Mustard Seed Jersey News Update Summer 2009

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Casa Mabel opens

The highlight of Rose and Phil’s trip to Romania was the official opening of Mustard Seed’s pensioner’s home on 30th May 2009.

ROM trip May jun 09 066.jpg

The picture shows Rose Helie of Mustard Seed Jersey, Alex Stroie of Mustard Seed Romania, the local member of parliament for Cefa area and the Mayor of Cefa standing in front of Casa Mabel.


The official opening was attended by the local dignitaries and representatives from the Romanian trusts with whom Mustard Seed Jersey works.

Rose outlined Mustard Seed Jersey’s eleven year history of taking aid to 7 different countries in Eastern Europe, focussing now on the Bihor county of Romania and working with 6 or 7 different small trusts. She explained the significance of the name “Casa Mabel” telling how after they launched the appeal in May 2007, a Jersey pensioner called Mabel gave 1% of the total needed and pledged to pray that the balance would follow, which it did, meaning the home was open within 24 months.

Alex thanked the Romanian building company for their generous discount, the mayor for his support and the numerous people in Romania who had had donated skills and time.

The mayor and Member of Parliament both spoke commending Mustard Seed for their ongoing support and assistance to the poor and needy in the area. But the most moving speech was made by Flori who explained how much Mustard Seed has meant to her, as she briefly told her life story:


Brought up in an orphanage, she trained hard as she had gymnastic ability and represented Romania on occasions. Then she suffered kidney failure and now needs dialysis 3 times a week. Not able to work through illness and unable to survive on the medical pension she ended up homeless with no option but to sleep on the streets.

At this point in time she met Rody Stroie who brought her into Mustard Seed’s programme for vulnerable young women who had been in state orphanages and needed a helping hand.

Recently Flori and five others have moved to Cefa and now live upstairs in Casa Mabel. Because of her serious medical problems Flori is a medical pensioner and needs a carer. Adela is her friend and carer, looking after her when she is poorly, and at other times Adela works in Casa Mabel, cleaning or working in the vegetable patch.

[The other young women (except for Adela) work in factories. Having known the young women for several years, both Rose and Phil commented on how much happier and more relaxed they all are now living at Cefa in Casa Mabel.]

The name plaque on Casa Mabel translates as “Casa Mabel. Home of love, joy, peace and hope”.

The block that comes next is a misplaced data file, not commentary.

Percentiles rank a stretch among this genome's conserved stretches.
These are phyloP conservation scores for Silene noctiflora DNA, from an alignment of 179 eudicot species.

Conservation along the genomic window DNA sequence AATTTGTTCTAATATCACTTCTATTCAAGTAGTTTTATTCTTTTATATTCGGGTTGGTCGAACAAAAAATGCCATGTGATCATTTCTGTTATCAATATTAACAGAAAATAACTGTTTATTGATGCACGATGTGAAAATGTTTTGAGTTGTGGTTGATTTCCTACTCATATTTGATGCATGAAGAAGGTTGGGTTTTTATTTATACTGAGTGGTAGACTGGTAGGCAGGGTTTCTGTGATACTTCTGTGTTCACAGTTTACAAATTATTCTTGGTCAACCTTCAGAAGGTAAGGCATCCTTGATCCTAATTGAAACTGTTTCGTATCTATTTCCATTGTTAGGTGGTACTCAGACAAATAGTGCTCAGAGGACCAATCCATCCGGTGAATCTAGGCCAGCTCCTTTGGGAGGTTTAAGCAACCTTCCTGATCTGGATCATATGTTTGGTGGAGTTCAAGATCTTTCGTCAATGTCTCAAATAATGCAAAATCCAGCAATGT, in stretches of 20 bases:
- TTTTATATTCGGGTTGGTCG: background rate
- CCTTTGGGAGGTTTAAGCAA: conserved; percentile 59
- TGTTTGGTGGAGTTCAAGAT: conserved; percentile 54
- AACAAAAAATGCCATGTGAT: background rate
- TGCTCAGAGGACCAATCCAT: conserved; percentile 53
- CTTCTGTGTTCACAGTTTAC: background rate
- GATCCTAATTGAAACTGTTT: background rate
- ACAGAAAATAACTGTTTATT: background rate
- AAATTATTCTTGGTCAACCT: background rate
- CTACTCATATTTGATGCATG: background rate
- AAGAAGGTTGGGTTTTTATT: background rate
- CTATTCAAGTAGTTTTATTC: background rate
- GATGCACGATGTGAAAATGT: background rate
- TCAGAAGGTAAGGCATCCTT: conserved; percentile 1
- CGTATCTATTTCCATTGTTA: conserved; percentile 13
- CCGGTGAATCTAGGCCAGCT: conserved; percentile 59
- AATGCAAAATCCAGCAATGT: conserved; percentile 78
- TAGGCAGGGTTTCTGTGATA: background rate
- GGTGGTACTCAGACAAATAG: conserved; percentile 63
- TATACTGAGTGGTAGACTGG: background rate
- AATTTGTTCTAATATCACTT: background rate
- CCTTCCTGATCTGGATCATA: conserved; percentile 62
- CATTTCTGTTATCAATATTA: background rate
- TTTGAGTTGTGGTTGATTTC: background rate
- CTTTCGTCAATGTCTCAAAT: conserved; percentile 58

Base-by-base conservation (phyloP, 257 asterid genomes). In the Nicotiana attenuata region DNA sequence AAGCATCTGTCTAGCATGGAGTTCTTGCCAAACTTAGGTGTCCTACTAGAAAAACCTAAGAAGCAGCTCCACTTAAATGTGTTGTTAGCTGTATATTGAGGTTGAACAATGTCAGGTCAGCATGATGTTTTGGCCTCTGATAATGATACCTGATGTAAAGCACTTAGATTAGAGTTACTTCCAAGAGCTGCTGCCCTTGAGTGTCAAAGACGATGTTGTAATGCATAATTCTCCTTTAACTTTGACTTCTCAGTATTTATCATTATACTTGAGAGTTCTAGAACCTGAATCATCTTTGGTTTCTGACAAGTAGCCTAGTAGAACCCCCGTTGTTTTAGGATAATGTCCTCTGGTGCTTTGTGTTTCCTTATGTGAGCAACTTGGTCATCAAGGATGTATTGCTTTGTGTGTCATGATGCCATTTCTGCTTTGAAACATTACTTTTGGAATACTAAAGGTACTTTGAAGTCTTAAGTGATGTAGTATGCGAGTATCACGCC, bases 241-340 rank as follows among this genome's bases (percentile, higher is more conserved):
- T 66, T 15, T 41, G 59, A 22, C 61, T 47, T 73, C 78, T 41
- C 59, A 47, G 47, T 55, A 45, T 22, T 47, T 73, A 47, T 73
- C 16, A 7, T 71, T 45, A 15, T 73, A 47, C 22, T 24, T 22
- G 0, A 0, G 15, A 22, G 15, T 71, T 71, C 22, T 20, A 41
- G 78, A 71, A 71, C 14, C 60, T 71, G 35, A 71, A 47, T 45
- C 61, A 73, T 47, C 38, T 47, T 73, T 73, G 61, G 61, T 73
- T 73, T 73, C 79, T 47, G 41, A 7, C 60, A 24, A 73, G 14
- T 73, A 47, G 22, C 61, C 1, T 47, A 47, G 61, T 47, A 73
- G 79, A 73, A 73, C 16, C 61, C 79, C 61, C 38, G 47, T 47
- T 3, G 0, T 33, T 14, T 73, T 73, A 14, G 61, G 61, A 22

Downstairs there is a large communal area with kitchen, dining area and lounge and 3 double rooms with en suite facilities. Upstairs is another smaller communal area, seven double rooms and a bathroom block. In the lounge area at Casa Mabel. All furniture has come on the Mustard Seed lorry from Jersey

The first elderly  pensioner to move in did not arrive till after the opening, as she was in hospital. It is hoped that the mix of older and younger will be successful and similar to a family.


Challenging and sad

Alongside the joy and satisfaction at Casa Mabel’s opening, both Phil and Rose still saw very real poverty among the poorest of the poor in Romania. When vVisiting 12 pensioners with FI (Fundatia Increderea) they met 4 elderly pensioners facing imminent blindness because they cannot afford to pay for medical treatment. A single cataract operation costs up to £400.

Another sad visit was to a man who had lost his family through alcohol abuse (which he had overcome thanks to FI’s help) but now dying of lung cancer, he was frightened of dying alone with no family to bury him.

One man urgently in need of hernia surgery proudly showed his bike made up with parts from 4 different bikes, but it gave him independence.

            The most distressing visit was to Saceini to a small community Mustard Seed has repeatedly tried to assist, only to have what was given sold for alcohol and cigarettes while the children never went to school and ran around barefoot, etc. Now the building they had been squatting in had been sold and they came to Mustard Seed for help.


Rose and Phil agree, “It was tough, really tough to say ‘No we will not help, you had your opportunities’. We have invested in them, they have had numerous chances and blown them all. Thankfully it is summer as these people do face living on the streets from June 20th.  We feel so sorry for the children – there must be almost a dozen of them all primary school age.  We just hope and pray that our refusal to help in this crisis will make the adults take some action to help themselves. If we see they are genuinely trying to take responsibility we will re-consider helping for the children’s sake”.


News on Nelu

Mustard Seed has raised half the amount needed but as recent medical test results on his liver were not good, this money has been sent over for Nelu to begin the year’s course of Interferon treatment immediately. We need to raise a further £5000 by November – any offers of help will be much appreciated! Please remember Nelu in your prayers.




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